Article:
Curiously, the first Westerberg I have reviewed in years was built for service in the opposite corner of the state from Albany: the Kimberley. Various interpretations of the barra boat have appeared in the few years since people first thought there might be a specialised type here, and Westerberg’s version is probably middle of the road.
It is basically a centre console with a slightly lower freeboard than average; self-draining, of course – this builder pioneered self-draining decks in small boats. The deck is all on one level, so no tripping hazard for an angler concentrating more on fish than feet.
There is good clearance either side of the console for the mobile fisherman despite the console being wide enough to give good shelter, but it would be a good idea to limit the number of people on the same side. This boat has the heritage of lumpy Albany waters, and has the unusually steep deadrise for this size boat of 15 degrees. The result is a little more willingness to heel than average.
The big market for this model has been for use on Lakes Kununurra and Argyle, but the boats have a sideline of ocean trips where that sea kindly hull is welcome. Cambridge Gulf, let alone the adjacent ocean, can get thoroughly corrugated. Rather like some of those Kimberley roads.
There are rails all the way up each side – surprising numbers of centre consoles limit the length of rails, yet these are the boats with few or no seats and passengers will be looking for handholds. We gave the rails some use, giving the boat its head with four on board on a more than just choppy Swan River.
The sharp bottom paid dividends in these conditions, providing a very acceptable ride and an unusually dry one. Centre consoles with low spray potential are pearls beyond price.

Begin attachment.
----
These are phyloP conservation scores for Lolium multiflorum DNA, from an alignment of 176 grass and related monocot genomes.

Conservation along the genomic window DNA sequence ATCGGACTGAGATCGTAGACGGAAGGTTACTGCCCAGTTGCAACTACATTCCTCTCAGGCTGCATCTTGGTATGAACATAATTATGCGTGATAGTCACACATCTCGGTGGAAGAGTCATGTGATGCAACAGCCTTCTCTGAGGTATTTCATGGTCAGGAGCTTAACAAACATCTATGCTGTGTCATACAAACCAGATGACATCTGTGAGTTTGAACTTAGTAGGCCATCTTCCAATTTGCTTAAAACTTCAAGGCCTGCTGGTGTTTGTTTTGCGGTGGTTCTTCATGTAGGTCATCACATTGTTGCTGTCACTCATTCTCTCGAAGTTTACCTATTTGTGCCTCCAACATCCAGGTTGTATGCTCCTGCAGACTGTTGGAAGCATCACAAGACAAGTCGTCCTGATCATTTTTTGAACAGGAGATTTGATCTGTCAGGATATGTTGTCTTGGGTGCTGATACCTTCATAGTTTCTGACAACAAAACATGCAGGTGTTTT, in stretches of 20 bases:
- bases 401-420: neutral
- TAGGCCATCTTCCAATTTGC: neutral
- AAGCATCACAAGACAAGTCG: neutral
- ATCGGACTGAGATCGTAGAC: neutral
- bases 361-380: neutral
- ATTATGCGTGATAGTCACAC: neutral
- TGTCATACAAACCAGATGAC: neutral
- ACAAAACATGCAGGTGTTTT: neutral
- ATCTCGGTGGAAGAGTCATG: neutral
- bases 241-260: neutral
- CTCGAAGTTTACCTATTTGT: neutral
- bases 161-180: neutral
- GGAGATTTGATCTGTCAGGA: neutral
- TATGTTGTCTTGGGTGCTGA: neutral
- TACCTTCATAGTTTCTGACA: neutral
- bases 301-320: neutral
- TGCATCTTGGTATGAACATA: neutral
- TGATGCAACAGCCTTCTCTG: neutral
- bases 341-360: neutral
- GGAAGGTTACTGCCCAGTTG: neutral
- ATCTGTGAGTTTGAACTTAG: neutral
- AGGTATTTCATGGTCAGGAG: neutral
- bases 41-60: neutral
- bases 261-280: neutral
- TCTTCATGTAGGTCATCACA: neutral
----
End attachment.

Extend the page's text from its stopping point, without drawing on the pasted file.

The motor giving our boat a work out was a 90 Honda. A lot of motor for this much boat, only a touch below the maximum of 100hp. Buyers in the generally lower wind north like their horses, and they often have plenty of ground to cover. A clue to just how much travel is expected is provided by the monster 220L fuel tank. Users with less need for speed could go down to the minimum recommended 60hp and still get good performance, with the bonus of a healthy price reduction.
The 5.2 is a tough beast, with 4mm bottom, 3mm sides, 5mm frames and 6mm stringers, and all the visible parts went together well. For instance all the concealed edges had any dags or sharpness thoroughly cleaned off them.
The interior was left about as clear as it could be, without even a seat taking up deck room. Simplicity, but with all the essentials in place. Full length side pockets and the console interior provided storage, the latter with a mid-height shelf and a carpeted pound at deck level. The fisherman gets four rod sockets and a permanent bait tray and the steering, often stiff in centre consoles, is smooth and non-feedback.
The supplied GPS-sounder, a Humminbird 767, is a pedestal-mount on top of the console. If you wanted something grander, the builders could cluster the engine gauges closer together and leave room for the biggest of screens on the dash.
Westerberg built the trailer as well as the boat, both in aluminium. This is becoming more common, but the usual reason for an aluminium trailer is to get total weight within a figure to suit the likely towing vehicle. The 5.2 is not in that heavyweight category, and Westerberg’s reason was to reduce corrosion and extend trailer life. In the same spirit, suspension is by torsion bar instead of leaf spring.
The 5.2 is an attractive package, with extras like VHF, deck wash, navigation lights and boarding ladder included the price of $45,000. That it is physically attractive as well, with its slight reverse sheer, is a bonus.
Price from $44,500
Length overall 5.2m
Fuel capacity 220L
Power range 60 – 100hp